Here's Why Harry Reid Loved Having A Koch Brother Blast Him In The Wall Street Journal

Charles Koch, the billionaire conservative megadonor and chairman and CEO of Koch Industries, wrote a scathing Wall Street Journal op-ed Thursday lashing out at Democratic critics who have attempted to make him and his brother, David, a centrepiece of their midterm election strategy.

Senate Majority Leader Harry Reid — who has been at the forefront of the Democratic demonizing of the two brothers — loved it.

Reid discussed Koch’s editorial at a press conference on raising the minimum wage Thursday afternoon. He said the op-ed made it clear he is “getting under their skin.” Reid also relished in announcing Sen. Jerry Moran, a Republican from Kansas, had just read the entirety of the op-ed on the Senate floor.

“I’ve helped make them a little more infamous or famous, and I’m glad I’ve done that,” Reid said.

Reid launched his offensive against the Koch brothers about a month ago. In a conversation with Business Insider and other reporters last month, Reid said one of the main goals of his anti-Koch campaign was getting Republicans to publicly defend the Koch brothers and their company.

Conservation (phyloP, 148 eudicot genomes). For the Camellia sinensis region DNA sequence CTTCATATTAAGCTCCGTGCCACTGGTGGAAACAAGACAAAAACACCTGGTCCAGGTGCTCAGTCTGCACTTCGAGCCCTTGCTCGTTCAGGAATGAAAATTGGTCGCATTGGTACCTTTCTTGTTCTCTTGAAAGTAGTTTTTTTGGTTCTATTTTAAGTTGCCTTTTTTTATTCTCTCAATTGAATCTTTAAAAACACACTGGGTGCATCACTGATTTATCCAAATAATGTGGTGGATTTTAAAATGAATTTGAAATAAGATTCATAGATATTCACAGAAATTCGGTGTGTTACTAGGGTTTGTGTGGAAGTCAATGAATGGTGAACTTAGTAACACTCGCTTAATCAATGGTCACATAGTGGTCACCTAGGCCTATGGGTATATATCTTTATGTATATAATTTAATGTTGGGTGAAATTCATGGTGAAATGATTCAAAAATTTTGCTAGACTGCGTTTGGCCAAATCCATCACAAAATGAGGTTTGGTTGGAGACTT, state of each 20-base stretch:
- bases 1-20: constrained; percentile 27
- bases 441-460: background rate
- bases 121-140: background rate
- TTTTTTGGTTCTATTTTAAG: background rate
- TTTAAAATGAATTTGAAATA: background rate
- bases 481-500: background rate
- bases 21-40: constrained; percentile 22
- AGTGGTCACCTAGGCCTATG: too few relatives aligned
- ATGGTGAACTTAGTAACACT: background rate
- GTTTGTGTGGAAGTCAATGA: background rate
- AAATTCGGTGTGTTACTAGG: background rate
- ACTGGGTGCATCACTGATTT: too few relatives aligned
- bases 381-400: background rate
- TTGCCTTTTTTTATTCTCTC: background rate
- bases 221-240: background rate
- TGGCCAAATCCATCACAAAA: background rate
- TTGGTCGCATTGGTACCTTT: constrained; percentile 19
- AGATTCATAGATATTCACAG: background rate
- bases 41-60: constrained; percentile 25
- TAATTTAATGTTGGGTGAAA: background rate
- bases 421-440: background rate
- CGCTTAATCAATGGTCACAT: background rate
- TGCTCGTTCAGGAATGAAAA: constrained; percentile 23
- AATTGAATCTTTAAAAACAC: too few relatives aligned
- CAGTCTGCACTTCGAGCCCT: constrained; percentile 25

In a recent George Washington University poll, 52 per cent of voters said they had never heard of the billionaire brothers. An op-ed from one of them gives Reid another opportunity to drag the Kochs into the headlines.

In his op-ed, Koch argued he is fighting to “restore a free society.” Though he didn’t call out anyone by name, Koch called his critics “collectivists” and compared Democratic tactics to those of “despots.”

“Instead of encouraging free and open debate, collectivists strive to discredit and intimidate opponents. They engage in character assassination. (I should know, as the almost daily target of their attacks.),” Koch wrote.

“This is the approach that Arthur Schopenhauer described in the 19th century, that Saul Alinsky famously advocated in the 20th, and that so many despots have infamously practiced. Such tactics are the antithesis of what is required for a free society — and a telltale sign that the collectivists do not have good answers.”

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